3 Discussion

With the supervised help of a teacher, a child can refine the notion of color (red, for instance) through examples, by learning how to construct and assign a name to specific classes of equivalence. Some notions could be actually innate (see, e.g., [5]), however, the individuals of a “society”, already aware of those primary concepts, play a fundamental role in the instructing process. By a similar training, a machine can recognize if there is a cat on a table. Adding deeper and deeper layers of training, the same machine can learn to recognize a black cat on a wooden table, lapping milk from a cup. Despite the increasing complexity of the details, the above training sets belong to the space of reality, while the final result (i.e., the knowledge) looks, in some way, more “abstract”. The last observation is indeed incorrect from the technical viewpoint, since both the images of the cat and the “neural” outcome of the brain of the instructed machine are represented by sequences of the same type of bits. It is only our preconceived intuition of reality that tends to assign different levels to these categories.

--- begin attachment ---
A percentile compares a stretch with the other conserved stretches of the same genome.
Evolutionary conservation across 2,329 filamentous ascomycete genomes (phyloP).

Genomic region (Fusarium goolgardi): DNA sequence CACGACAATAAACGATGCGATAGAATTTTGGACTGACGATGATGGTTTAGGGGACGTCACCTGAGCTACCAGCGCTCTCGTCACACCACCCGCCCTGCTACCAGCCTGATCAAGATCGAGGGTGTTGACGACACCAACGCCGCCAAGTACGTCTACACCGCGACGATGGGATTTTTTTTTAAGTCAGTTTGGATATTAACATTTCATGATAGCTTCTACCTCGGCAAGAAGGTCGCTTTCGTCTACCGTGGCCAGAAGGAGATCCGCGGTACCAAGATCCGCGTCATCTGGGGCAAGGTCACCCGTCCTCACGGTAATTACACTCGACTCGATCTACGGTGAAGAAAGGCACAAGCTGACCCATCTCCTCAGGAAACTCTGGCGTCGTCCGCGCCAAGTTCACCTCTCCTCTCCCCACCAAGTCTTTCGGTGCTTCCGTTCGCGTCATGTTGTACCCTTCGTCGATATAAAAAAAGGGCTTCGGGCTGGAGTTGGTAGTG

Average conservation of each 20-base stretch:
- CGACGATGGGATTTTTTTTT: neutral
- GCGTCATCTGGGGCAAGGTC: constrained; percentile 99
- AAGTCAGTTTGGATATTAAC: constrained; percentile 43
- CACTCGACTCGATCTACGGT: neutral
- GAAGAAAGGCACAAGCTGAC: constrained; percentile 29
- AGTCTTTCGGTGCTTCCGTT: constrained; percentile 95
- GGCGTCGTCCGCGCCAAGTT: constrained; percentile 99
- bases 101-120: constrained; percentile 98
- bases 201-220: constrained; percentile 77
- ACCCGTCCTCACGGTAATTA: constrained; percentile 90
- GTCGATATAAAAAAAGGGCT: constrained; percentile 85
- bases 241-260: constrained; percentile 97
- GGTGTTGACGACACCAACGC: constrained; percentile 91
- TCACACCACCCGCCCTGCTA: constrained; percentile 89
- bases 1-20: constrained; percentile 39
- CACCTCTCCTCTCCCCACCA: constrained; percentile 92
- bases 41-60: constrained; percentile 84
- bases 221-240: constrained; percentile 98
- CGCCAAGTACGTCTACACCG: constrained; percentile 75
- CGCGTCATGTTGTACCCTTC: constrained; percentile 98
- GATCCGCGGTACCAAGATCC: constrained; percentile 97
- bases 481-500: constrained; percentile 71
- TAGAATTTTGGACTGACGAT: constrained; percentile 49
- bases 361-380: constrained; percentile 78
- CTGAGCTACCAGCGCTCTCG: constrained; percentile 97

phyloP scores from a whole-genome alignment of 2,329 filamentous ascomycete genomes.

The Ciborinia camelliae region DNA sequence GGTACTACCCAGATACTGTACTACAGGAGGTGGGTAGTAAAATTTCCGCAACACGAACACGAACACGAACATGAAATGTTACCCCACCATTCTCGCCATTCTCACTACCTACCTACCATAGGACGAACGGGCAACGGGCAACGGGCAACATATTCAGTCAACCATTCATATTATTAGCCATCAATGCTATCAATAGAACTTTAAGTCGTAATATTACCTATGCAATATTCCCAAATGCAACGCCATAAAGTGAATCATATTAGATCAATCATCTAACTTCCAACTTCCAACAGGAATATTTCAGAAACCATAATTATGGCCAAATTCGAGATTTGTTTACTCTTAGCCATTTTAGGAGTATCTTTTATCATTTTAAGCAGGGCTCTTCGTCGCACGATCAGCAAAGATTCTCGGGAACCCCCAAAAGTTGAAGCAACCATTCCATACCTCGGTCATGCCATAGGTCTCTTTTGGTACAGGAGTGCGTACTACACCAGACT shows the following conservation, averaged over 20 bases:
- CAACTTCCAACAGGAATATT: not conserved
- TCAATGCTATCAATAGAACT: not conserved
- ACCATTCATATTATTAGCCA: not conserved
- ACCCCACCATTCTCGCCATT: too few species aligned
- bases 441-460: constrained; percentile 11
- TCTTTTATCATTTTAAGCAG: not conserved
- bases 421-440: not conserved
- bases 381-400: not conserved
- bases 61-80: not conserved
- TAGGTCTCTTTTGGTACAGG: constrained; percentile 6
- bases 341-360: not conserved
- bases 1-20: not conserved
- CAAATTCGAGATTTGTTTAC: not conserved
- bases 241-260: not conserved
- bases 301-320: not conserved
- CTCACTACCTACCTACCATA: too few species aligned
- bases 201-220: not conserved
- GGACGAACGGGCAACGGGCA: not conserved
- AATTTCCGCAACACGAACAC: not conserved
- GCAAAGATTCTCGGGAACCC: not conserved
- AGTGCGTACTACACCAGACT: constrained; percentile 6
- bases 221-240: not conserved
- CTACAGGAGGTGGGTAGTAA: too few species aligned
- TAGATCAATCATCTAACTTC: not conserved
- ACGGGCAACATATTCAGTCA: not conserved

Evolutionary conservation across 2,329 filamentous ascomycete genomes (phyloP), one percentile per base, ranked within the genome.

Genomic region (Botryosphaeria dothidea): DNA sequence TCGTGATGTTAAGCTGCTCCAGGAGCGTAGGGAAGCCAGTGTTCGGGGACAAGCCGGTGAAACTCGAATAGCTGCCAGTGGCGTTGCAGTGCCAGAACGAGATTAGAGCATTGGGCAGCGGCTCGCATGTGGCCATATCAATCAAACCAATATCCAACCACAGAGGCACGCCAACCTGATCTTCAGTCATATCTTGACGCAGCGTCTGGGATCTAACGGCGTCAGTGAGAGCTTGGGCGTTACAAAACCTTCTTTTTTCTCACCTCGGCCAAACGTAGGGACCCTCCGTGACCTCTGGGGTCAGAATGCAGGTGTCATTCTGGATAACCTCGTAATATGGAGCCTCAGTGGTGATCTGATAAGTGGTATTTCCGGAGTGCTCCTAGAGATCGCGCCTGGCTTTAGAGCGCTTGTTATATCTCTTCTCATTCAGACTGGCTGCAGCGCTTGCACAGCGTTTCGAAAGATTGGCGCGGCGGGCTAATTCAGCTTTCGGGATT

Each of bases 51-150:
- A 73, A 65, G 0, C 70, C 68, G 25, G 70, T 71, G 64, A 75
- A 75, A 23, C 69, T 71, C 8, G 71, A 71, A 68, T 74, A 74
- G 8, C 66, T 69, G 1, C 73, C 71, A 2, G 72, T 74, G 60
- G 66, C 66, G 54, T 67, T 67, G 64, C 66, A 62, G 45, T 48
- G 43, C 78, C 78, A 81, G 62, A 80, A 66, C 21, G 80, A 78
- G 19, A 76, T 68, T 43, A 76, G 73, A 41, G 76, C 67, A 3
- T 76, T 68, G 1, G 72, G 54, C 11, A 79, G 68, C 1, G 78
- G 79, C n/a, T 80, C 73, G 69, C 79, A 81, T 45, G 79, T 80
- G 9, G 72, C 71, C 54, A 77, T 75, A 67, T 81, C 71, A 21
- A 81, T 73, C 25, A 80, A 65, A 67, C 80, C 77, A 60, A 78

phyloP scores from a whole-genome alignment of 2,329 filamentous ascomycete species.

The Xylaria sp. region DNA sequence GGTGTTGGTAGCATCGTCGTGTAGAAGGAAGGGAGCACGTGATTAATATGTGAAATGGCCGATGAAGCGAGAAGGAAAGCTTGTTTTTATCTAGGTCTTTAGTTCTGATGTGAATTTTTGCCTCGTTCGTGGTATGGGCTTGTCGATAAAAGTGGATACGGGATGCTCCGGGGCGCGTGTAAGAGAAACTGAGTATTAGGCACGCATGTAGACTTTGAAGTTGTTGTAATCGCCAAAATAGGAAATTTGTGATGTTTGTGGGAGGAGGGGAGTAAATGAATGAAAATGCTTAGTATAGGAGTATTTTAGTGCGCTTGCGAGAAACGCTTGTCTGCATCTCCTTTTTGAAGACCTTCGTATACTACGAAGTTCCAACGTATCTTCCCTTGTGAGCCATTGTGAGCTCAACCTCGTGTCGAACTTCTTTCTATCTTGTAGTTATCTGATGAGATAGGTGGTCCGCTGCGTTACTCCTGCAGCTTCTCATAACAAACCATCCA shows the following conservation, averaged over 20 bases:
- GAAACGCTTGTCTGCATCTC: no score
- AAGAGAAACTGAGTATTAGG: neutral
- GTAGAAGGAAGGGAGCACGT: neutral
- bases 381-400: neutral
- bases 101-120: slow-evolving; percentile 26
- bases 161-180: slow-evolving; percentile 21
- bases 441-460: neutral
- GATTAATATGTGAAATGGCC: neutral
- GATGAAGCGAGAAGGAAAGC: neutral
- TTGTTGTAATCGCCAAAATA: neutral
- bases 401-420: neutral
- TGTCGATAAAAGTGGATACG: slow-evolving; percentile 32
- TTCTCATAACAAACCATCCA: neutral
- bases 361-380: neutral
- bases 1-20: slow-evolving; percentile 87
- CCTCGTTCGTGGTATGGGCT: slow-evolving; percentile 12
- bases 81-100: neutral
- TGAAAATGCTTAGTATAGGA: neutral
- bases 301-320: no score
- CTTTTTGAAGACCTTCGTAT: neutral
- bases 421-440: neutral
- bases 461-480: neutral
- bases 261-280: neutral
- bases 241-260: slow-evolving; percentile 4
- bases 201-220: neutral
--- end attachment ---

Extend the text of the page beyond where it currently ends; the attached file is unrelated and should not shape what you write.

At this point, one may ask: how do we know if a child has clear in mind the abstract idea of “red”? The exam is simply done by submitting to his/her attention one or many objects, and pose questions about their colors. Neglecting possible shades of randomness, this analysis is fast and secure, since is exactly based on the same apparatus that generates the skill of distinguishing colors.

Can we do the above check indirectly, thus without showing any object to the child? In some parts of the child’s brain the activation of a certain concept (innate or acquired) has created suitable permanent connections. The study of these new links may give an answer to our question without relying on the practical experiment. In a very similar way, the machine’s concept “cat on table” resides in a memory made of silicon-based circuitry, under the form of a peculiar distribution of data. Interpreting these data may teach us if (and maybe what) the machine has formally understood.